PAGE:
Skip to Main Content
U.S. Forest Service
Caring for the land and serving people

United States Department of Agriculture

Home > Search > Publication Information

  1. Share via EmailShare on FacebookShare on LinkedInShare on Twitter
    Dislike this pubLike this pub
    Author(s): Christopher D. Risbrudt
    Date: 2005
    Source: Handbook of wood chemistry and wood composites. Boca Raton : CRC Press, 2005: pages 1-5.
    Publication Series: Miscellaneous Publication
    PDF: View PDF  (179 KB)

    Description

    Forests, and the wood they produce, have played an important role in human activity since before recorded history. Indeed, one of the first major innovations of humankind was utilizing fire, fueled by wood, for cooking and heating. It is very likely that early hominids used wood fires for cooking as long as 1.5 million years ago (Clark and Harris 1985). Clear evidence of this use of wood exists from sites 400,000 years old (Sauer 1962). Since this ancient beginning, the uses of wood, and the value of the forest, have expanded dramatically, as the population of humans and their economies grew. Wood was used in myriad products, including agricultural implements and tools, shelters and houses, bridges, road surfaces, ships and boats, arrows and bows, spears, shoes, wheelbarrows, wagons, ladders, and thousands of others. Other important products that forests provided were food, in the form of berries, nuts, fruits, and wild animals, and, of course, fuel. Wood was the most important material in early human economies, and though other materials have grown in importance, wood used for solid products, fiber, and chemicals is still the largest single type of raw material input by weight—with the one exception of crushed stone, sand, and gravel—into today’s economy (Haynes 2003).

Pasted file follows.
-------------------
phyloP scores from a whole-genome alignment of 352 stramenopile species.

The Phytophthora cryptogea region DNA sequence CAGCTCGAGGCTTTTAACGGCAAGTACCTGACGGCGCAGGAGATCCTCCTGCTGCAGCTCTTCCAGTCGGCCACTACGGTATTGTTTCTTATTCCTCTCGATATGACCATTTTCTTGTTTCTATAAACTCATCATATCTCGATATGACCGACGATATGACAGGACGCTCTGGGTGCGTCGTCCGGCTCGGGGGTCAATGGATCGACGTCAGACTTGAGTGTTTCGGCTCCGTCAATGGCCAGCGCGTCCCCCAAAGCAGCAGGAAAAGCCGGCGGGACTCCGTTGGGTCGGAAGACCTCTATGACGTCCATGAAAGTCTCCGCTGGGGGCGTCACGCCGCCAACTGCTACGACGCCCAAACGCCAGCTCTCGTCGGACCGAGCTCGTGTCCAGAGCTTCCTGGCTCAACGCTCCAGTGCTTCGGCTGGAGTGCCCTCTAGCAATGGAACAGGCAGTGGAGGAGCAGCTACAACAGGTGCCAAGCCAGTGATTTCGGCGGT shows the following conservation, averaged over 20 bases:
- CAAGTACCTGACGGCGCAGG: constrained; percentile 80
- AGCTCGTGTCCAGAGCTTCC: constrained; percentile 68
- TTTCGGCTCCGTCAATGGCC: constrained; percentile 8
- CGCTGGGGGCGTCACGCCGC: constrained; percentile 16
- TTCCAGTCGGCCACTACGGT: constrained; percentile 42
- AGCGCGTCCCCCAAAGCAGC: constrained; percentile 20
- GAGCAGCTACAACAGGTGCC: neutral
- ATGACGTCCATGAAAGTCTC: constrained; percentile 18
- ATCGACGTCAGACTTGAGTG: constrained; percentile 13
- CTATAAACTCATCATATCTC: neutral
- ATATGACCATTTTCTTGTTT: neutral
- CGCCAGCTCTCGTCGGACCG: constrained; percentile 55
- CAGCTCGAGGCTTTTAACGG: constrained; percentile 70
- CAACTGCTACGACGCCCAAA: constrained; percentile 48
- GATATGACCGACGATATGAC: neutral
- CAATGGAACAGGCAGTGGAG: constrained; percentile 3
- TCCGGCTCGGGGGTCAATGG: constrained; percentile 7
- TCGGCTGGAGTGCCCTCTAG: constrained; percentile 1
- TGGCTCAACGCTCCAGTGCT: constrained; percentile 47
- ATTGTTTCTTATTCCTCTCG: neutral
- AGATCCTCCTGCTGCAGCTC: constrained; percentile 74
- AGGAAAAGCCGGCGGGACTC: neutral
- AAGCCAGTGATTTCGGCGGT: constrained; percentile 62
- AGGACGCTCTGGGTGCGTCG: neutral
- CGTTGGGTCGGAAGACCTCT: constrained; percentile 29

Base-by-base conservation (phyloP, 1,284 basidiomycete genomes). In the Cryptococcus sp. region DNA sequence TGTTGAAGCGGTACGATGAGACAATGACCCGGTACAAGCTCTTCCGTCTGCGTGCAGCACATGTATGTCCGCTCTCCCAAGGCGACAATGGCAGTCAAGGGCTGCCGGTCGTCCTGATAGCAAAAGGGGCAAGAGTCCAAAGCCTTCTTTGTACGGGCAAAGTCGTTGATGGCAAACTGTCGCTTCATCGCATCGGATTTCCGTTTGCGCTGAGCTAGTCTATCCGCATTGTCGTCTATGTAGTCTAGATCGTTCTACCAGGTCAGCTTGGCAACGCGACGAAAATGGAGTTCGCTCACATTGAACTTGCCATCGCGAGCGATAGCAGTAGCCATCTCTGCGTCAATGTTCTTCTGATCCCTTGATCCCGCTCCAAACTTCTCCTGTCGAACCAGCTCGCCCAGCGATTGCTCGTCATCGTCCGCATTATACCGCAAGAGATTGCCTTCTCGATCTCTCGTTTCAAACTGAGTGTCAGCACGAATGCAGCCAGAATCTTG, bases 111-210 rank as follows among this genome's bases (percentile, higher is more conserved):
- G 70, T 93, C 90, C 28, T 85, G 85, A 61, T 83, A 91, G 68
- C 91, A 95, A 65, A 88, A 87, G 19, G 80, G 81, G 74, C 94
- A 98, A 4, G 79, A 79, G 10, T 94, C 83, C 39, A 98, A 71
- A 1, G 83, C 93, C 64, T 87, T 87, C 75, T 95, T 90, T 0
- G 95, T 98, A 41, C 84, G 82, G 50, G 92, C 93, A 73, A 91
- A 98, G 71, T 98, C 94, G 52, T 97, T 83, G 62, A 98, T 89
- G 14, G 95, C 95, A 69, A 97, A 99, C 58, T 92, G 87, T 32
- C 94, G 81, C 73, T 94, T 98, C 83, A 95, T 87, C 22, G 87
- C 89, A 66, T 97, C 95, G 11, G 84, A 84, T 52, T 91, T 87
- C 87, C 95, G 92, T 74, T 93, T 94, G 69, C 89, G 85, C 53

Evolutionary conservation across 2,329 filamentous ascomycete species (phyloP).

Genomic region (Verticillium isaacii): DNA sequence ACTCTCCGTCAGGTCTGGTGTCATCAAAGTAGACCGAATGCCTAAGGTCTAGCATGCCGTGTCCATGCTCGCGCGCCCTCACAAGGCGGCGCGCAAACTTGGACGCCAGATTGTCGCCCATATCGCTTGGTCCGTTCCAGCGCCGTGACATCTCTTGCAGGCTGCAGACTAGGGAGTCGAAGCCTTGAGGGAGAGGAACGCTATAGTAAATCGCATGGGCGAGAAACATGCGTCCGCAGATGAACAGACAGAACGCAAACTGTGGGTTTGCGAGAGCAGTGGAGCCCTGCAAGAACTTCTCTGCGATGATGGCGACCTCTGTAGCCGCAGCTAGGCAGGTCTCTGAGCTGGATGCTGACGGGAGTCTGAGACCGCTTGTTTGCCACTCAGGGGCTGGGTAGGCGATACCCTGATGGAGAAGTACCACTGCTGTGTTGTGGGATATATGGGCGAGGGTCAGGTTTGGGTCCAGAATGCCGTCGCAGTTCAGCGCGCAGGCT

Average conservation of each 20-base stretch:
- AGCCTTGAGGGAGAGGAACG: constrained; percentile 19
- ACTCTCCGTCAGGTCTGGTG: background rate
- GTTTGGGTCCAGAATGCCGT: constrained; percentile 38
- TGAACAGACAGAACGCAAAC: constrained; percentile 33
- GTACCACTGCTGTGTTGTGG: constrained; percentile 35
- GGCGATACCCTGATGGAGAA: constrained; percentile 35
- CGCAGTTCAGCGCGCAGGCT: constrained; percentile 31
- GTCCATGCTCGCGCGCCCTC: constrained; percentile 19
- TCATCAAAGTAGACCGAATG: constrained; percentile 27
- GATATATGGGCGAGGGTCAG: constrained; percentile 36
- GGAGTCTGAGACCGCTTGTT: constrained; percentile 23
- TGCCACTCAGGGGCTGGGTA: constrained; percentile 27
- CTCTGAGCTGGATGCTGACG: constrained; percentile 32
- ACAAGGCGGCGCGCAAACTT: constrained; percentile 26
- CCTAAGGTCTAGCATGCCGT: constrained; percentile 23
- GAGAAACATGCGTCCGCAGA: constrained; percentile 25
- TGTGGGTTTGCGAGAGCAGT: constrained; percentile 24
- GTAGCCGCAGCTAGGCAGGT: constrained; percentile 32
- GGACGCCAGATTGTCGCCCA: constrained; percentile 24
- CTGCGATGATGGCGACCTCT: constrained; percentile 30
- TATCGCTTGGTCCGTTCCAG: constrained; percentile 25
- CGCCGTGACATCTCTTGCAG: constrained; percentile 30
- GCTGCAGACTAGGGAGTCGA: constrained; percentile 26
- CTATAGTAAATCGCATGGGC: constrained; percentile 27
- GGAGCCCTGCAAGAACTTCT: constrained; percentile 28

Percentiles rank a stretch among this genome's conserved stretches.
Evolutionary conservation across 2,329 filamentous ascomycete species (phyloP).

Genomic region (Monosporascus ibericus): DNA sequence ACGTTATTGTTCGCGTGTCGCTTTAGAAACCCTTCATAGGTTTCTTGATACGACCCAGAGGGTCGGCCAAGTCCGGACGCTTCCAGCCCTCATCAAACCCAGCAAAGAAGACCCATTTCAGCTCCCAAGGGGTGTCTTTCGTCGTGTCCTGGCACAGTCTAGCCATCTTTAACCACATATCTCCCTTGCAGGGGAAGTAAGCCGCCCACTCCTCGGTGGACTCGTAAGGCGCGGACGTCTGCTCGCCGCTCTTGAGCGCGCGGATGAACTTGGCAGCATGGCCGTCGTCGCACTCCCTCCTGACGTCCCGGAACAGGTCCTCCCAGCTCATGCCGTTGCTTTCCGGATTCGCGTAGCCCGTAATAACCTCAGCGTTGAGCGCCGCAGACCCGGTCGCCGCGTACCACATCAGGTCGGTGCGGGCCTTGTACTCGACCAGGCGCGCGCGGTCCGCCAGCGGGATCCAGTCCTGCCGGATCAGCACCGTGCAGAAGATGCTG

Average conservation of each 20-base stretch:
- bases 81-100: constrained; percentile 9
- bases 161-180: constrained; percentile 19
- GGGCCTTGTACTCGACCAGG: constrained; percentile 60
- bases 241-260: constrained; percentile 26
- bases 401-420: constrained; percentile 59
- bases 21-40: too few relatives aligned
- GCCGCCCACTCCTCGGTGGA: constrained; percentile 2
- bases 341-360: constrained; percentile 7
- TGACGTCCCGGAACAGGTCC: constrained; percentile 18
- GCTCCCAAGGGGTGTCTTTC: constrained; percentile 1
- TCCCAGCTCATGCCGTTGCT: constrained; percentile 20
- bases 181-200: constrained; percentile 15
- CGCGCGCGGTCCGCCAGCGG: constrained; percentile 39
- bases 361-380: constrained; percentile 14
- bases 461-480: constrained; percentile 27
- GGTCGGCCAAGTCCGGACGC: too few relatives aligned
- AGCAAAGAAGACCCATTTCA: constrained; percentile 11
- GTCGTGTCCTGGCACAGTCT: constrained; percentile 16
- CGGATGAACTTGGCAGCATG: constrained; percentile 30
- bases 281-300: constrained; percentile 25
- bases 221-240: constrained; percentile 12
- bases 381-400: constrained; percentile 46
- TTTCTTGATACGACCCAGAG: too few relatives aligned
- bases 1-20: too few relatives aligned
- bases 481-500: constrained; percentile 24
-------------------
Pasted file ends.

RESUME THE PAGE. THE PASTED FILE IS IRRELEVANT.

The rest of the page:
Publication Notes

    • We recommend that you also print this page and attach it to the printout of the article, to retain the full citation information.
    • This article was written and prepared by U.S. Government employees on official time, and is therefore in the public domain.

    Citation

    Risbrudt, Christopher D. 2005. Wood and society. Handbook of wood chemistry and wood composites. Boca Raton : CRC Press, 2005: pages 1-5.

    Keywords

    Wood, society, wood utilization

    Related Search


    XML: View XML
Show More
Show Fewer
Jump to Top of Page
https://www.fs.usda.gov/treesearch/pubs/22121